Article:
I recently submitted a piece to the quarterly “The First Line“, for the fall edition. This time round the piece was rejected – no worries. I found the site by accident one evening, and I wrote the story upon seeing the first line – which has never happened. It was a great exercise and so I’ll put it on here, simply for that fact, to remind me I can do it. I’m glad I tried and, after all, rejection is one step away from acceptance. Anyway, here goes:
A light snow was falling as Charlie Reardon left the diner and made his way down Madison Street. The cheeseburger, fries and large coke were weighing heavy on his stomach and for one queasy moment he thought he would throw everything back up. Leaning against an old Camaro he took a series of deep breaths, letting his head clear a little before moving on.
“Get your hands of the car man”.
Charlie lifted his hands and turned toward the voice.
“You heard him, get your hands off the car”.
“They are off” mumbled Charlie.
“What you say boy?” came the reply. He turned toward this voice, to his left. A fist crashed into the right side of his head, whilst another hit him just above the kidneys. Feeling his legs give way he was spun round and a forehead was planted in his face. His world turned black.
“Hey pal, are you OK”? A light push on his shoulder. “Hey buddy, can you hear me”? The voice slowly filtered through to Charlie’s semiconscious brain. “Jeez, this guy’s taken a hell of a beating. Say Sam, should we call the cops or an ambulance”?
“No way, leave him Steve, we could be next. What if they’re watching him? I wanna go get the beers and run man, this stuff disturbs me. Let’s get outta here”.
Steve looked up and down the dark street, seeing no one but now fear started to slowly knot his stomach.
“Sam, what if he…”
“Forget it buddy, it could be us”.
Looking down at the prone body Steve got to his feet.
“I guess you’re right man”, through gritted teeth as he fell into step with his friend.
Charlie lifted his face from the wet asphalt, feeling a sharp tearing pain as if the skin were still stuck to it. He tried to open his eyes but only the left one responded. The pain above his right temple seared through his head when he tried to move, and, giving it up as a bad idea he laid back down, feeling the snow fall in his ear. Somewhere a siren wailed, fading into the distance.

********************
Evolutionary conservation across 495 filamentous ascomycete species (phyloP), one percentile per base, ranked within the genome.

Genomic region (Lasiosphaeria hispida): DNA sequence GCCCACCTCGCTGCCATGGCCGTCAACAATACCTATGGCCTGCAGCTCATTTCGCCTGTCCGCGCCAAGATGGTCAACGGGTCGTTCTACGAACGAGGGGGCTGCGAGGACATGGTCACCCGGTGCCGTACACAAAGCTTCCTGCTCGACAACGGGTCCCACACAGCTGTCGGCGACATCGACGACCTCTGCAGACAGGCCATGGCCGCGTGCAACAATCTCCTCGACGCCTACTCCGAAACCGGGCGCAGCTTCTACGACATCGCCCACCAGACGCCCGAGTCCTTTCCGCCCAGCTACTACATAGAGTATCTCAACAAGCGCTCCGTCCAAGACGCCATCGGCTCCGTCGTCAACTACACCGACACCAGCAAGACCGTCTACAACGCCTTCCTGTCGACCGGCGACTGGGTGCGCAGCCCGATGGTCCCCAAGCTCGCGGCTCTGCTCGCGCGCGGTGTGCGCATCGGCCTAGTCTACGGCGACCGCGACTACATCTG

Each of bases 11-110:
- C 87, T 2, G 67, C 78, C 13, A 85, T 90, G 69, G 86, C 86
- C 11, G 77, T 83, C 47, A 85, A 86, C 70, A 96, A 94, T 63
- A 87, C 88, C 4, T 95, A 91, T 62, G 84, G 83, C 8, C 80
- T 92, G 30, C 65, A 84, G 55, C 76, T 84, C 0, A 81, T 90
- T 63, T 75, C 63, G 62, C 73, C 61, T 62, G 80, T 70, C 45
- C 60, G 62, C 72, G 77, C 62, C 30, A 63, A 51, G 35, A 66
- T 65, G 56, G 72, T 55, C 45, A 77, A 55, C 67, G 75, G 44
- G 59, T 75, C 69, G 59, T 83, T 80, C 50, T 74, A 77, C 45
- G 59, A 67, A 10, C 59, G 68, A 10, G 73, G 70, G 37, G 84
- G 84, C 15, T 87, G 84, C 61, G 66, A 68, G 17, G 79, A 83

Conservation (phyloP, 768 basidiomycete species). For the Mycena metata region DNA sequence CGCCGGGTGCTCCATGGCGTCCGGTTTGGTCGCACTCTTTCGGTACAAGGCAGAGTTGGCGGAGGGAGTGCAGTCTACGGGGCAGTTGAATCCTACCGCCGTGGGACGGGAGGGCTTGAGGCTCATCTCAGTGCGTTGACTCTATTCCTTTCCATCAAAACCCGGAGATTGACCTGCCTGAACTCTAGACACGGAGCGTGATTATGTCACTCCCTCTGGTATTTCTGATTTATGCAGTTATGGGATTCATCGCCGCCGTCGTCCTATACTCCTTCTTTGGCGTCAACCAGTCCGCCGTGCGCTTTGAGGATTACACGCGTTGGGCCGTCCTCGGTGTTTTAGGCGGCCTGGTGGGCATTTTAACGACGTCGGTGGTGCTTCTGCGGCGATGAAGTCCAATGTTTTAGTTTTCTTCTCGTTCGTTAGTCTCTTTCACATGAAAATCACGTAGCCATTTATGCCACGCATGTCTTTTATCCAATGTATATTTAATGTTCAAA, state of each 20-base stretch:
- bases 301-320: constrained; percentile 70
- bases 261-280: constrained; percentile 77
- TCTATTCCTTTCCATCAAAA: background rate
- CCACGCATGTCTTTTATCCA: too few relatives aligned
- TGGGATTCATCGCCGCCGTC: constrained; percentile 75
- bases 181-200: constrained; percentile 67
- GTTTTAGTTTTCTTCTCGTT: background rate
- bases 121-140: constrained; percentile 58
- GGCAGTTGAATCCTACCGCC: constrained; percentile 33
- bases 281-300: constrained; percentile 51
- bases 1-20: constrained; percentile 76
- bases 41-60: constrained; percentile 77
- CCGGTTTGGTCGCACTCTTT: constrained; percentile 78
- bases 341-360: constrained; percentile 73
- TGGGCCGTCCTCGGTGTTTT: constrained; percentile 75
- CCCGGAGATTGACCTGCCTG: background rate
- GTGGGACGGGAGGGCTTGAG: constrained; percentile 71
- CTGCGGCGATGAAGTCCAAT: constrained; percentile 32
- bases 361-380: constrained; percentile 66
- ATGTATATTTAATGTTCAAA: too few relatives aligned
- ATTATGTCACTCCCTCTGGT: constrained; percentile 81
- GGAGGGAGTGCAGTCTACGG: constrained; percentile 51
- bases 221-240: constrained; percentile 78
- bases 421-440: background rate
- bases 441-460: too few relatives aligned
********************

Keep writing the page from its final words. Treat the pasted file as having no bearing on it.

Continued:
“Not coming for me then boys” he thought. The pain in his head intensified. He could feel unconsciousness slowly wash over him.
The snow started getting heavier. Charlie couldn’t feel it.
“Look mama, is that man drunk”? The kid’s whiney voice cut through the evening street sounds.
“If he doesn’t get up soon he’ll catch his death in this” said the kid’s mother, looking up at the sky as large flakes of snow descended upon them. “Speaking of which, we’d better get you inside little man” she continued, tugging the boy’s arm as he continued to watch the man lying in the road.
“Shouldn’t we help him Mom”? the kid asked. “In Sunday School they told us about a good Sama…Sama…Sama’ton. Shouldn’t we be like him Mom?”
“Not if the man’s drunk, junior” she replied. “Drunk people can be mean honey”.
“What if he’s dying Mom?” His nasally whine was beginning to grate on his mother’s nerves.
She stood by her son and looked closer at the body. She couldn’t see blood, which, she thought, was a blessing. However this then strengthened her view that the man had been on a drunk and had come to harm because of it.
“Well go inside honey, and we’ll call an ambulance. Is that good enough for my little Samaritan?”
“I guess so Mom” he replied, letting out a sigh as they turned for home.
The got through the door and the boy’s mother, true to her word, called an ambulance immediately, before taking off their coats and shoes.
“It’s out of our hands now” she said, feeling relieved but concerned at the same time. She laid newspaper down by the door and placed their shoes upon it. Urging her son to go and “get his ‘jamas on” she made her way to the kitchen. She thought about having a glass of wine then remembered the man outside. She poured some water into the kettle, deciding on a cup of tea instead. The ambulance, its siren shredding the night air, arrived.
A light snow was falling as Charlie Reardon left the diner and made his way down Madison Street. Surprisingly, he felt extremely light, almost as if he hadn’t eaten. As he continued along the sidewalk he saw an ambulance parked against the curb. A crowd stood round something, or someone lying in the road.